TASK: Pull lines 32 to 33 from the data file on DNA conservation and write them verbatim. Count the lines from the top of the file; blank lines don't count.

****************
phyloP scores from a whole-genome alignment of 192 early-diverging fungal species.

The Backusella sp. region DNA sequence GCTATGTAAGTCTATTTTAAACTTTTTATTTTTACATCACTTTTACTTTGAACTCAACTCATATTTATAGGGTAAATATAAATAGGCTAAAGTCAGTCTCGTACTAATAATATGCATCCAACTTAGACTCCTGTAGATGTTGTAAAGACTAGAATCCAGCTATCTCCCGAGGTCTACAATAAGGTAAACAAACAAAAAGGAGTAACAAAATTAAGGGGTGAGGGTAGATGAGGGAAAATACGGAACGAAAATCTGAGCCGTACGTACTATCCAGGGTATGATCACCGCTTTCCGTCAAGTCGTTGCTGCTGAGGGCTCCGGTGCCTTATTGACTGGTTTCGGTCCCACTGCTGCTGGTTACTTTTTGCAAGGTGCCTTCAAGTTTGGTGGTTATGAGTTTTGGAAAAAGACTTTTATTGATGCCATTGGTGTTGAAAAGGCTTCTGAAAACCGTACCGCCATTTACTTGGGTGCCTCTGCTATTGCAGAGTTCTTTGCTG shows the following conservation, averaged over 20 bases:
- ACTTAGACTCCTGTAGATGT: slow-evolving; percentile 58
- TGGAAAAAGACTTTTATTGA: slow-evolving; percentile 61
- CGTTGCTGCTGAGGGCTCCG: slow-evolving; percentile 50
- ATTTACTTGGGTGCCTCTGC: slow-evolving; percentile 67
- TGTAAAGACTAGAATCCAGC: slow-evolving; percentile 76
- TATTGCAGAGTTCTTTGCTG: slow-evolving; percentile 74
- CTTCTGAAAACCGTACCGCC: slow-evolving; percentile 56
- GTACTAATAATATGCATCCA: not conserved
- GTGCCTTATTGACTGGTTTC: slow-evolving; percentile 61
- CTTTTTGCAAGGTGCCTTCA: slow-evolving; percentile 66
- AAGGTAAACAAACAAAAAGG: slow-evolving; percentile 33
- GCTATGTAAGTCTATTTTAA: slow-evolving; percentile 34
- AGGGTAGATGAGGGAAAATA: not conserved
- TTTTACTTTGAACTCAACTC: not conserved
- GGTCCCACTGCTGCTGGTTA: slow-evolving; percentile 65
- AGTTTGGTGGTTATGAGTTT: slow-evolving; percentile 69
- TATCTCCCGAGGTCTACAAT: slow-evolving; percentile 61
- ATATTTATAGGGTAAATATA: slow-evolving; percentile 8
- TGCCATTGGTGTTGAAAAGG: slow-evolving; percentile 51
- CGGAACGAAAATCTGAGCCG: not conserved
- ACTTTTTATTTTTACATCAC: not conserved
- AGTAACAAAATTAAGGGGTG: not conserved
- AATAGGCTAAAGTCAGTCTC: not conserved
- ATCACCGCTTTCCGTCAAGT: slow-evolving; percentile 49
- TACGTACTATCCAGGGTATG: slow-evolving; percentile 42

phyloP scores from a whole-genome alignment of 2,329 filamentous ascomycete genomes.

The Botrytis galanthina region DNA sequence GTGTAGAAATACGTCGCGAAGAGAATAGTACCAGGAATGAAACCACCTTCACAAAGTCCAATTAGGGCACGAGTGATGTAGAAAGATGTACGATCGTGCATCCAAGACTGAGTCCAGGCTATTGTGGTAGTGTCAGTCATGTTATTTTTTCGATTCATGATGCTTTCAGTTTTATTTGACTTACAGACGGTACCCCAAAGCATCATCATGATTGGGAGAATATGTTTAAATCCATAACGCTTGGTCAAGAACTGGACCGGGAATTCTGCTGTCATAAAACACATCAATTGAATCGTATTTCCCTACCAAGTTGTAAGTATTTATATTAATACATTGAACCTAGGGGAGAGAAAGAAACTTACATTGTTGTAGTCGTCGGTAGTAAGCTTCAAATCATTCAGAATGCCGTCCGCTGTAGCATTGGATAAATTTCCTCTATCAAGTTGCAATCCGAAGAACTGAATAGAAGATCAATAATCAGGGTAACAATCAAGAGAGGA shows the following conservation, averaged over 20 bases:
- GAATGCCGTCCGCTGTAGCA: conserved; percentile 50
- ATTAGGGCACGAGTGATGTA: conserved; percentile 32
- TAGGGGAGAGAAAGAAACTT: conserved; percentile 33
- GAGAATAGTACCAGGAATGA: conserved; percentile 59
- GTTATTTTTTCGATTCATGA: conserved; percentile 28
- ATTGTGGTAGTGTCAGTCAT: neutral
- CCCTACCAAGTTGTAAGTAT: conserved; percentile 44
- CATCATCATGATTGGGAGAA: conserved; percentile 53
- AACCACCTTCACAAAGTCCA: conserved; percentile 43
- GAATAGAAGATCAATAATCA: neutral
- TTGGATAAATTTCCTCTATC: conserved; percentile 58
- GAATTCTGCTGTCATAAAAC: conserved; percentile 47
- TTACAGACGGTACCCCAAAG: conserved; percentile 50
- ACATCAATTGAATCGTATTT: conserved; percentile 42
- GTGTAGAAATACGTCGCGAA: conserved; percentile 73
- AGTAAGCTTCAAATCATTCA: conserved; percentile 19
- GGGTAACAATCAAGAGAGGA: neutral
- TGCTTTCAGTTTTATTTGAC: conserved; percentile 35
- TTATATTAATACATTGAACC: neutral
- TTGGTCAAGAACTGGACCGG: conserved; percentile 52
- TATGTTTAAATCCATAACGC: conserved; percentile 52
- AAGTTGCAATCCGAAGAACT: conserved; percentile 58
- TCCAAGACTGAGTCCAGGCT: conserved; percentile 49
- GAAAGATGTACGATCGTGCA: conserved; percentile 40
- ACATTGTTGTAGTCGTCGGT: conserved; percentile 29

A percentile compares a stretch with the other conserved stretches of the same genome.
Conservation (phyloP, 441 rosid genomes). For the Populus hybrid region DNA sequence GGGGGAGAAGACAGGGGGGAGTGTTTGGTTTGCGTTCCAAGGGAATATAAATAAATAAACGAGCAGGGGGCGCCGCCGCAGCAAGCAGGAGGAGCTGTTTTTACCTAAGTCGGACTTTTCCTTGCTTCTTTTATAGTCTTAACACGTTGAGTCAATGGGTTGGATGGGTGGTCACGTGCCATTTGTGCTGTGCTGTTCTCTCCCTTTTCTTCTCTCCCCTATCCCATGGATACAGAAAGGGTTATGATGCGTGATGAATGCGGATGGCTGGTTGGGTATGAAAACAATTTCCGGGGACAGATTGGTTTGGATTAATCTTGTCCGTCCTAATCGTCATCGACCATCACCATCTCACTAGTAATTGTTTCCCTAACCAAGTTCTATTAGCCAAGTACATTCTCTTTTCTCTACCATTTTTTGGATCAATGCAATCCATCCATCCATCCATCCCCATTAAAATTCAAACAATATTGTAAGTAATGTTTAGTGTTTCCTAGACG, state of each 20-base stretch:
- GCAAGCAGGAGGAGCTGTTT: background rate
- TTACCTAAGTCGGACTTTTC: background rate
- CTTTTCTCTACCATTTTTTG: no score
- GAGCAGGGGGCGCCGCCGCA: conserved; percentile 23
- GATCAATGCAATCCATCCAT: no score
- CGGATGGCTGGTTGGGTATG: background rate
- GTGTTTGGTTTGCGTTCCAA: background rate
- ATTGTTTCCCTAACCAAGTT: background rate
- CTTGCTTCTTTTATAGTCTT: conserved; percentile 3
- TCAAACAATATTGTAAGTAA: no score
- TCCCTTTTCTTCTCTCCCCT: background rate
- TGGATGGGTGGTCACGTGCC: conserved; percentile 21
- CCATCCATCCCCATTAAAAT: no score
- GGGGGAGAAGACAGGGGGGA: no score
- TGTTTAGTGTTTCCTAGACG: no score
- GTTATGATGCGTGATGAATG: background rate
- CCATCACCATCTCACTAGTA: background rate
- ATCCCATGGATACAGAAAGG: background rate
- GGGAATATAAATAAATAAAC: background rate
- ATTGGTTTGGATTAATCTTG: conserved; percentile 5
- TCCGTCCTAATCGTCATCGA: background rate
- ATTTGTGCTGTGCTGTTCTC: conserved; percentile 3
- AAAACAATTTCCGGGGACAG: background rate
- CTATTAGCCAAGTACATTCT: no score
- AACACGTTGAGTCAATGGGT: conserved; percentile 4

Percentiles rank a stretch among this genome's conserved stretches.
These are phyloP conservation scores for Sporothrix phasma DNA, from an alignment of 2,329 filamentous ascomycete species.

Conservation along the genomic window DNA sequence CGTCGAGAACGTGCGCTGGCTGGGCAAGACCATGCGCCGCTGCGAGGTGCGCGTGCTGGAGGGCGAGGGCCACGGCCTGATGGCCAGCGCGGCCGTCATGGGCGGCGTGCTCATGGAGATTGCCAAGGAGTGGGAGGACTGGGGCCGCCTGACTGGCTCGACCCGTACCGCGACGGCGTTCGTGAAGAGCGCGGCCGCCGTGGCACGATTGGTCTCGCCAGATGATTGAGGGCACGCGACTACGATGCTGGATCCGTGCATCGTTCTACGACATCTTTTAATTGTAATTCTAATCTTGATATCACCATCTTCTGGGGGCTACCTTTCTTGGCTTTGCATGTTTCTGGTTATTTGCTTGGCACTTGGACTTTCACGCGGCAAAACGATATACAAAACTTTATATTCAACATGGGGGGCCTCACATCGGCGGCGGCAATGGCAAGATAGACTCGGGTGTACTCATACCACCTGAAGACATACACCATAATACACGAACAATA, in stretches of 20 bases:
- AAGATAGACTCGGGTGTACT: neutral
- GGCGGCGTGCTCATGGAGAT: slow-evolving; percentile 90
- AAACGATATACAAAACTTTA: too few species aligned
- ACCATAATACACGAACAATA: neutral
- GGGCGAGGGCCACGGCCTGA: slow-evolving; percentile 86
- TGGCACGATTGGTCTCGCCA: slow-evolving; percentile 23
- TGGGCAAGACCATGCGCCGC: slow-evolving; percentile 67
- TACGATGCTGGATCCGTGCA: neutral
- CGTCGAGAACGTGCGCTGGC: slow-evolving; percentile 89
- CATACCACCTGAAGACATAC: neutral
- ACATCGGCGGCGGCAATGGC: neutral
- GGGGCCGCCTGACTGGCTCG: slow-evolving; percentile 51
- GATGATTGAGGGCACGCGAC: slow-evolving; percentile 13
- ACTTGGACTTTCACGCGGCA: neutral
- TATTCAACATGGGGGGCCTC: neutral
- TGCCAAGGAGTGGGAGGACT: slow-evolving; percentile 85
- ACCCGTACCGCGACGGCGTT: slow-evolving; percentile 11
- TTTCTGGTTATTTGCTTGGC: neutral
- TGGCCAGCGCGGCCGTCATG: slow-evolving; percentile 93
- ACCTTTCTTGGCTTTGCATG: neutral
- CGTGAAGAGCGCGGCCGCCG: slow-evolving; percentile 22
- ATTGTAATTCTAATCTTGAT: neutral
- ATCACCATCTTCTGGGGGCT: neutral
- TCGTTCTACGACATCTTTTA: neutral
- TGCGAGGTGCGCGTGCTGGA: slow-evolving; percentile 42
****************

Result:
- TAGGGGAGAGAAAGAAACTT: conserved; percentile 33
- GAGAATAGTACCAGGAATGA: conserved; percentile 59